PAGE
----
A group of young farmers have teamed up to form a group called e-Horn Group which will work together to ensure that a safe and secure identification method for animals is found and put to use by various stakeholders.
Group representative Livingstone Kentshitswe told various stakeholders amongst them, North West Intergrated Farmers Association (NWIFA), Wildlife Officers and Botswana Police Officers in Maun last week that there is a micro-chip which can be used in the fight against poaching and stock theft across Africa and the rest of the world. Kentshitswe mentioned that the micro –chip will be inserted in either horn or hoof.
“You drill where you want to insert it and then after insertion you fill the hole with body filler so that thieves do not see it.” He said that once done the farmer or officers can use the e-horn transmitter which works like a GPS to track their animals. He said that the system is cheap, safe and secure identification.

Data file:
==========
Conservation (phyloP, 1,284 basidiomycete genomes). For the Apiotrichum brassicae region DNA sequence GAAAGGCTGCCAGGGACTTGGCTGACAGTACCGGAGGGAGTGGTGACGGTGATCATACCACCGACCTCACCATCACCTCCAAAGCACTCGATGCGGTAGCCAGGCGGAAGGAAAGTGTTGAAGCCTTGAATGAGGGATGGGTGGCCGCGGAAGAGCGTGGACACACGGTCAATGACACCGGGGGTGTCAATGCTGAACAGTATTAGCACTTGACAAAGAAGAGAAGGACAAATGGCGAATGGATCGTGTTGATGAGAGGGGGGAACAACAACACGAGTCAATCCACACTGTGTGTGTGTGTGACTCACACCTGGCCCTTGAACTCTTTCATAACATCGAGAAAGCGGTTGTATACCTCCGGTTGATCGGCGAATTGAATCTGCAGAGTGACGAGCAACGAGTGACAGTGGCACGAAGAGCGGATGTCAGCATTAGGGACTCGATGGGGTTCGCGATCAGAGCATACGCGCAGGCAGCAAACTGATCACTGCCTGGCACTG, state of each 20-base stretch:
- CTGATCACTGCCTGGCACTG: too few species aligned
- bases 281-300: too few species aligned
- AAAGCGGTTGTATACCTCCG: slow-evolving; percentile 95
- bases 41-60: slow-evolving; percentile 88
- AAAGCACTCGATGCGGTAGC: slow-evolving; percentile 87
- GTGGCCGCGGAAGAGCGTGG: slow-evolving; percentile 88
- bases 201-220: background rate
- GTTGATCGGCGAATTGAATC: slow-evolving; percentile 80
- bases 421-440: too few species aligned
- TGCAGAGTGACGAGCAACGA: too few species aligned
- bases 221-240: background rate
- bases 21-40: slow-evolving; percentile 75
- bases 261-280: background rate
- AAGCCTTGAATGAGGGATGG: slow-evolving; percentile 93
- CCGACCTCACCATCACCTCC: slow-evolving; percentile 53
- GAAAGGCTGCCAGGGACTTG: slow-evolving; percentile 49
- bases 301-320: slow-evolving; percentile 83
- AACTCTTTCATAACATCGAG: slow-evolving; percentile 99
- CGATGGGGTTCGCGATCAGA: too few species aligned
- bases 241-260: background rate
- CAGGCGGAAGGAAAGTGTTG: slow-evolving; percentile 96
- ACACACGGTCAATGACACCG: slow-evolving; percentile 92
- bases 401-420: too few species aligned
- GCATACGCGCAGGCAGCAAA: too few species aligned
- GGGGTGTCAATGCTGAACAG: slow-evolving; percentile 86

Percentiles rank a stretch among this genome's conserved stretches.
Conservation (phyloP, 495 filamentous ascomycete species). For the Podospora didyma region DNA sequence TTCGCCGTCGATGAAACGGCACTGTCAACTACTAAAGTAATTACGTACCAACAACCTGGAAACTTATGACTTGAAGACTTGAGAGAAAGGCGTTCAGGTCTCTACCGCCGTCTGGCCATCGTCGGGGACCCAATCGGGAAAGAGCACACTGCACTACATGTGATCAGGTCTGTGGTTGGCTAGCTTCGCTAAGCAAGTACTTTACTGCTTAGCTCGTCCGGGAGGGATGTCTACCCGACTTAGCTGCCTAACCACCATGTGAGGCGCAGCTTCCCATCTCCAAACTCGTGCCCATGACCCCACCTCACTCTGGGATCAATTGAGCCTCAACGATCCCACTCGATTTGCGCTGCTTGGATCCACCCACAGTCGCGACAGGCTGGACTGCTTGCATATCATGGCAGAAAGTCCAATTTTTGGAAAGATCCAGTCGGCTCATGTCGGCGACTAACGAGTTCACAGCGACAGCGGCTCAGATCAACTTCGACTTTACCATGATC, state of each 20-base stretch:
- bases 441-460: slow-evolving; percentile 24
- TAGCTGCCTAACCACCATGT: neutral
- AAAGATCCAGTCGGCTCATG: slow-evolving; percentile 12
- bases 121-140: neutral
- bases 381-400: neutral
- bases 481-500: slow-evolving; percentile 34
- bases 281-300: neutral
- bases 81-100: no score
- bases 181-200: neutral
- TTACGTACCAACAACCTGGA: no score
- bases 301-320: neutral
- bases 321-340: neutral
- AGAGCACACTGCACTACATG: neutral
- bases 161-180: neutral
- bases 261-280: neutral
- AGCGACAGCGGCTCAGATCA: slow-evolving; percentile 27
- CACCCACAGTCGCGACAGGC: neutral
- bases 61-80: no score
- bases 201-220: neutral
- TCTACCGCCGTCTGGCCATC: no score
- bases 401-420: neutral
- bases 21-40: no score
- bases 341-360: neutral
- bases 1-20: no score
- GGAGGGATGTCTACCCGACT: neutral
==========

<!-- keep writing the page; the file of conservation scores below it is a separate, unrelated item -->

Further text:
He added that it can also be used to trace owners of matimela cattle because it will be having all the necessary information of the owner just like the bolus.
“It is cheap, small, safe to use and can improve traceability or identification of animals.”
Kentshitswe pointed out that the micro-chip will be of use unlike ear tags which can get lost or removed by thieves. He said that it will also reduce cost to farmers because farmers may start paying P15 for each bolus inserted as per the Ministry of Agriculture’s request.
However some farmers argued that once put in place, thieves will start throwing away hoofs and horns after killing cows. They said that it can be of use to wild animals especially elephants. “If you insert in elephant tusk, it will be good because poachers target them but in cows it is meat that they target.”
Kentshitswe asked for farmers to give them their support to convince government to put the new method in place. Meanwhile the Chairperson of NWIFA , Simon Bojosi thanked the e-Horn Group for coming up with such a method but declined to comment further saying he still has to consult with farmers first.